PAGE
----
Paterson Road oil spill ‘could have been worse

Source link : ST -> Paterson Road oil spill ‘could have been worse’, say experts
By Danson Cheong And Adrian Lim

The oil spill that caused Paterson Road to be closed for 13 hours, and which resulted in widespread congestion for much of Thursday, could have ended a lot worse.

Experts The Straits Times spoke to said it was potentially a very dangerous situation, and it was fortunate that no lives were lost in the incident.

Adjunct Associate Professor Gopinath Menon, from Nanyang Technological University’s School of Civil and Environmental Engineering, said: “The spilt oil could have been corrosive or flammable. People could have been hurt or burnt.”

It was an inconvenience for motorists but no lives were lost, he added.

The spilt oil is believed to have come from a truck, and the driver is now assisting with investigations.

The incident was first reported to the police at around 1.30am on Thursday, after which the Singapore Civil Defence Force and National Environment Agency took turns over six hours to clean the road with water jets, detergent and sawdust.

All five lanes on Paterson Road, heading towards River Valley, were closed to traffic from about 3.50am, which resulted in a massive tailback on roads feeding into the area.

Experts said identifying the type of oil and washing it away are the first things to do when dealing with such situations.

“The type of oil has to be determined so that the right solvent can be used,” said Mr Abdul Gaffor, head of training at safety training firm KAV International.

Some oils could result in irreversible damage.

As tarmac road surfaces are made from oil-based bitumen, spills of lighter oil products will quickly degrade them, said Mr Darren Waterman, regional director for the Asia-Pacific at Oil Spill Response.

“Spilt petrol can penetrate the tarmac surface, making it more malleable, and the aggregate in the tarmac could become loose. The tarmac would then be less capable of supporting loads or movements of vehicles… In many instances, the road surfaces have to be removed and replaced,” he added.

This was what the Land Transport Authority did yesterday at about 10am, after clean-up efforts were exhausted.

Replacing the road surface was unavoidable if the oil had seeped beneath the road surface, said experts.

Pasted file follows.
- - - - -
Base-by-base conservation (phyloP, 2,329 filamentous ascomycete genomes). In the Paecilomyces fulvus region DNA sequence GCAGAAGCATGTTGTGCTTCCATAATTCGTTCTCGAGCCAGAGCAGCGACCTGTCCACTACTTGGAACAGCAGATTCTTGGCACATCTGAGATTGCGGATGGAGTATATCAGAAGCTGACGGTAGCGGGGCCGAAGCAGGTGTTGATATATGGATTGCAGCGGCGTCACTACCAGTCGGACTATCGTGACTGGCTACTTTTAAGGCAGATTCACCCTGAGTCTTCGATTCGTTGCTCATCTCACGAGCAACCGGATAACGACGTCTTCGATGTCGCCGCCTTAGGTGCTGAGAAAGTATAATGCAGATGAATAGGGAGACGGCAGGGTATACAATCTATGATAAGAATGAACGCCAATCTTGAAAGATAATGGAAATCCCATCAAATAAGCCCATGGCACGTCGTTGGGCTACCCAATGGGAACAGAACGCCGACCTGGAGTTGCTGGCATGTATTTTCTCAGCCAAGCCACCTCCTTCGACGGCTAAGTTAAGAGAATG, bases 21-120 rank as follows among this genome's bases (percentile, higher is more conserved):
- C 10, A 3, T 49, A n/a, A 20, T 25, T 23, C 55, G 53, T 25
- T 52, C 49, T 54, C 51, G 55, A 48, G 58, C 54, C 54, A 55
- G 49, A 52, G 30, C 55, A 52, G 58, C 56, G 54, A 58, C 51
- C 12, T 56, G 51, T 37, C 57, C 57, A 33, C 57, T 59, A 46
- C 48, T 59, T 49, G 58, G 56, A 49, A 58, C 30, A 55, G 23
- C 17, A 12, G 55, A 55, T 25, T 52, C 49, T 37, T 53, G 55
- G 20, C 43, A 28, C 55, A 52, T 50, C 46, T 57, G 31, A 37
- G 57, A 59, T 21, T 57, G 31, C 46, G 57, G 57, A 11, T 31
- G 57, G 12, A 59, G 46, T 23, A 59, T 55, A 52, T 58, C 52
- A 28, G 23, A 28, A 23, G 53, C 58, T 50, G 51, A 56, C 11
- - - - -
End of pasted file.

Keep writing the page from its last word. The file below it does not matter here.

“When it rains, the oil will float up again and make the road slippery and dangerous,” said Mr Abdul. “It was an extreme measure but it can’t be helped,” he added.

dansonc@sph.com.sg

adrianl@sph.com.sg

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Overheard from TSS :

Glad to be in high-efficiency Singapore.

“this clearly tell me that all $ i paid as tax are working wisely”

“It’s definitely not easy to repave the road in one day”

image source  from TSS

Applying for Protection Order under Protection from Harassment Act

Published on Jan 14, 2015

The Protection from Harassment Act 2014 was introduced to strengthen harassment laws in Singapore. Details are available on http://www.mlaw.gov.sg. For more information on applying for Protection Order under the Act, please visit http://www.statecourts.gov.sg.

Chee Soon Juan claimed to be speaking for fellow Singaporeans but who gave him the mandate to do so?

CSJ2

Overheard :

“I don’t normally post political stuffs on my page (I am not into it and don’t fancy it), but this is one thing I feel the need to speak up as a citizen of this country…. not really about politics but behaviour.

Dr Chee Soon Juan had been writing to foreign medias and giving speeches in overseas about the political scenes in Singapore all these whiles since he entered politics. He had been telling foreigners how the Singapore government failed to take care of it’s people properly, how Singaporeans had suffered under the Government run by the ruling party PAP, and how the Government try to silence opposition political parties and people who try to speak up for fellow Singaporeans against the Government. He said that there is no freedom of speech in Singapore and mainstream medias are controlled by the Government and his letters, views and speeches will never get published here.

I am not going to debate with Dr Chee about those bad Government policies he mentioned as I am not in the position but just want to air my views on his action.

Firstly, are Singaporeans really treated that badly or exploit by the Government here, that perhaps the majority of us do not have a roof over our heads, we are all roaming and sleeping on the streets? Majority of Singaporeans do not have a job and can’t even afford our basic meals? People who voiced out for fellow Singaporeans against the Government are all silenced by sending them to jail or perhaps kill them?

I seriously think that we did not fare that badly as a country with majority of the people having a roof over their heads, a job and basic necessities.

Secondly, he claimed to be speaking for fellow Singaporeans but who gave him the mandate to do so?
With the low votes he received during those three General Elections that he contested, it surely did not look like majority of Singaporeans were supporting him, his action and views. He went on a hunger strike to protest against the dismissal, after he lost his job in the NUS due to his serious misconduct and for misappropriating research fund, but he was drinking glucose drink, hunger strike, really? He was introduced into politics and mentored by Mr Chiam See Tong but he later forced Mr Chiam out of the political party the senior founded and fought for, he also misbehaved and challenged former Prime Minister Mr Goh Chok Tong in public with verbal abuse when both of them met at a walkabout during an election tour.

With all these, Dr Chee’s integrity is questionable, I surely would not approve of somebody like him to speak up for me.

Lastly, if he truly wants to fight for the rights of fellow Singaporeans, for the good of the people in this country, he should refrain from speaking to foreign medias in overseas. What does he really want to achieve? For his personal gains and glory or he is seriously naive to think that foreign Governments will intervene with our local Government policies here? Even if they do, is it for the good or bad of the people in this country?